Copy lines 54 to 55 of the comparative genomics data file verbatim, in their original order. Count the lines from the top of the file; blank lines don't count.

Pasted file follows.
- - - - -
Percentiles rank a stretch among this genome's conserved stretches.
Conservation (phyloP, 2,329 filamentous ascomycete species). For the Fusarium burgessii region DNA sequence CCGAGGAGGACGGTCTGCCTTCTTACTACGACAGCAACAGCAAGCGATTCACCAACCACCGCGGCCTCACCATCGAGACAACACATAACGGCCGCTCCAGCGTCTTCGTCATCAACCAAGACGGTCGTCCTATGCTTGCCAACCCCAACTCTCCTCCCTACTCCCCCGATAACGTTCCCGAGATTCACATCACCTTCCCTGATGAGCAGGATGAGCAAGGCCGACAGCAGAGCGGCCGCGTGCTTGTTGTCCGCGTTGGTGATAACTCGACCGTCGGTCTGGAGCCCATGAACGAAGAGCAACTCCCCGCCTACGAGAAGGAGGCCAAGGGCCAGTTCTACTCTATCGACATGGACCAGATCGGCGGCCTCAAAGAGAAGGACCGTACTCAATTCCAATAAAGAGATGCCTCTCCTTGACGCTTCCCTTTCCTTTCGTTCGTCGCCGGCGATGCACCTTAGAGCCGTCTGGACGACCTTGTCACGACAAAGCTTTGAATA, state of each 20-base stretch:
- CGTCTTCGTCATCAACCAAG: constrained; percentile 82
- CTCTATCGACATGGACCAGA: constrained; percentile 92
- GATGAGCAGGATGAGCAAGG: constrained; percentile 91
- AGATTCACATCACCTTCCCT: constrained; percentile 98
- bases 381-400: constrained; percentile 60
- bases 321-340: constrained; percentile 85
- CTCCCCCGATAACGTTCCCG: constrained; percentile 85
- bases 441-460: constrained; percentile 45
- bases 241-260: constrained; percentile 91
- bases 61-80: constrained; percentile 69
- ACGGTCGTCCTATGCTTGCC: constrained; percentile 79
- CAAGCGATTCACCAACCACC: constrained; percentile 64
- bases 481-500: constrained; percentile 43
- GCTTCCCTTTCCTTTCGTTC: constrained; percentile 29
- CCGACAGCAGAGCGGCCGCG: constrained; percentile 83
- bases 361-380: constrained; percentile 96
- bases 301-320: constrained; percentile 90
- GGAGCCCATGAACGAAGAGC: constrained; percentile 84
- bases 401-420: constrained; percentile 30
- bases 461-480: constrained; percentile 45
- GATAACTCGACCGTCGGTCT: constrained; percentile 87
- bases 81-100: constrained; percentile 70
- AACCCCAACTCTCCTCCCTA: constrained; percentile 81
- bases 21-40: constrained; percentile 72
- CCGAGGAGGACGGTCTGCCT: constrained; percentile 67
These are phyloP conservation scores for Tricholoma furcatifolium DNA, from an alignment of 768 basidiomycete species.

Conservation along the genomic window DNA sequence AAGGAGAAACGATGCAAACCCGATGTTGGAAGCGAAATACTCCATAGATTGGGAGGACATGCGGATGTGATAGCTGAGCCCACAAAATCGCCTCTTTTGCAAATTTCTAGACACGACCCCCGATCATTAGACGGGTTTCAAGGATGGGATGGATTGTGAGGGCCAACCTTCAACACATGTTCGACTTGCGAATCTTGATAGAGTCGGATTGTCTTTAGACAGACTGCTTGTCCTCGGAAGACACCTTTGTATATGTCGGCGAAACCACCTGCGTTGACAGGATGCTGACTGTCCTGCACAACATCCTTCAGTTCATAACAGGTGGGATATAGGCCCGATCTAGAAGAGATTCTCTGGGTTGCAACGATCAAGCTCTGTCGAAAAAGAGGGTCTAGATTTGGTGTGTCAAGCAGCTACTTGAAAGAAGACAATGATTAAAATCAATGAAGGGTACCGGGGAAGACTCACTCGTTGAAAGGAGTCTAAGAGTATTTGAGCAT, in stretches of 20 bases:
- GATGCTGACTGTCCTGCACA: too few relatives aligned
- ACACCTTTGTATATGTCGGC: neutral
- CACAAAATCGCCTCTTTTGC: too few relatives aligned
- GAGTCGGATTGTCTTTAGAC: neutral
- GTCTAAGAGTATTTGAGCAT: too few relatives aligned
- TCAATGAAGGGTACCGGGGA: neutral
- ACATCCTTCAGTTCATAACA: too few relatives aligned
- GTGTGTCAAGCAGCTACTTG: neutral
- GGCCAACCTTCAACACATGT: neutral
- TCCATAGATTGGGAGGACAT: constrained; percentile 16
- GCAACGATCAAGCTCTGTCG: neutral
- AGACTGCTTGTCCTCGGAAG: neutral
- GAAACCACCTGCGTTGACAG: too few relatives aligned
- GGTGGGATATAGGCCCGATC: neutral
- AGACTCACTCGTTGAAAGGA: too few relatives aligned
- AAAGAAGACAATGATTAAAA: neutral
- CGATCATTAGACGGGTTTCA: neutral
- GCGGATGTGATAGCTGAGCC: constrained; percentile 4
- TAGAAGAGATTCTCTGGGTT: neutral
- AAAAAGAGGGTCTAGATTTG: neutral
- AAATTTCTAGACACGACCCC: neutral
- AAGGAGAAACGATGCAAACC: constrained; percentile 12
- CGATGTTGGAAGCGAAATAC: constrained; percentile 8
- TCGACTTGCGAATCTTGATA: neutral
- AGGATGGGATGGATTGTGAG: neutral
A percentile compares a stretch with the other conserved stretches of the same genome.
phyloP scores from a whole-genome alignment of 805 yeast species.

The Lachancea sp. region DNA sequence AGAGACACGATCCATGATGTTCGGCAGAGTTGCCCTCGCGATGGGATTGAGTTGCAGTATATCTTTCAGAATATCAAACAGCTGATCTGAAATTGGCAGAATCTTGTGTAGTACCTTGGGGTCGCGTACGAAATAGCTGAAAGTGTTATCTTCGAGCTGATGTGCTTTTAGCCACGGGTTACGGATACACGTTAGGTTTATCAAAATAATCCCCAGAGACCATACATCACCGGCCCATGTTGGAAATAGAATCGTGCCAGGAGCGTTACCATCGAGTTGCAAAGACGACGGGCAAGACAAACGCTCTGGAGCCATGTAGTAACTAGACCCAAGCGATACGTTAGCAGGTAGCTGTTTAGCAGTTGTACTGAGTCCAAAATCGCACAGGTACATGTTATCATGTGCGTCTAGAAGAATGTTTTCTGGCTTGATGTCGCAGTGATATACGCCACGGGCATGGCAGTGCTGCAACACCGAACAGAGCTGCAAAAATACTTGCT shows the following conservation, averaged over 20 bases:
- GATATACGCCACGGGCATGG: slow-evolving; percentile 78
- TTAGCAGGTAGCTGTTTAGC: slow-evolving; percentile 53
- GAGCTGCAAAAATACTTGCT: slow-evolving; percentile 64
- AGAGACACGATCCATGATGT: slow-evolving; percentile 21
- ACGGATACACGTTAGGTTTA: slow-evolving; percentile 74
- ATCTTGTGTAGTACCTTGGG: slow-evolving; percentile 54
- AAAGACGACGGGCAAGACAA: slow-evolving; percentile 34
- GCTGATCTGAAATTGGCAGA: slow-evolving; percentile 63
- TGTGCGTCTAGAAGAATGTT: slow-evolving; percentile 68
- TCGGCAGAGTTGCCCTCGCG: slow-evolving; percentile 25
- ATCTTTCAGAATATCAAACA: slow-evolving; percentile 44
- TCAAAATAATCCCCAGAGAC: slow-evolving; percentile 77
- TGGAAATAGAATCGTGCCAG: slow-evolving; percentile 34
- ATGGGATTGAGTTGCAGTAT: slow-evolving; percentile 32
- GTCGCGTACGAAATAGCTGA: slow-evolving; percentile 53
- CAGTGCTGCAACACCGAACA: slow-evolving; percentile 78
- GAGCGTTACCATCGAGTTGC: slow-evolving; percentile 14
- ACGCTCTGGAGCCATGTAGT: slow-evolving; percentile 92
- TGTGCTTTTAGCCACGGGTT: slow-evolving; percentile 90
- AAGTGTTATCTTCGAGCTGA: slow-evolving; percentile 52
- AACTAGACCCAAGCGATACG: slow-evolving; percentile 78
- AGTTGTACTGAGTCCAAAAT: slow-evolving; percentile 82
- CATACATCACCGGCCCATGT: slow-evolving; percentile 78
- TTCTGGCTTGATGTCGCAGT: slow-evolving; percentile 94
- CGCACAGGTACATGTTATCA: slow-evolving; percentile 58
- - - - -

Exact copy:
- AGGATGGGATGGATTGTGAG: neutral
A percentile compares a stretch with the other conserved stretches of the same genome.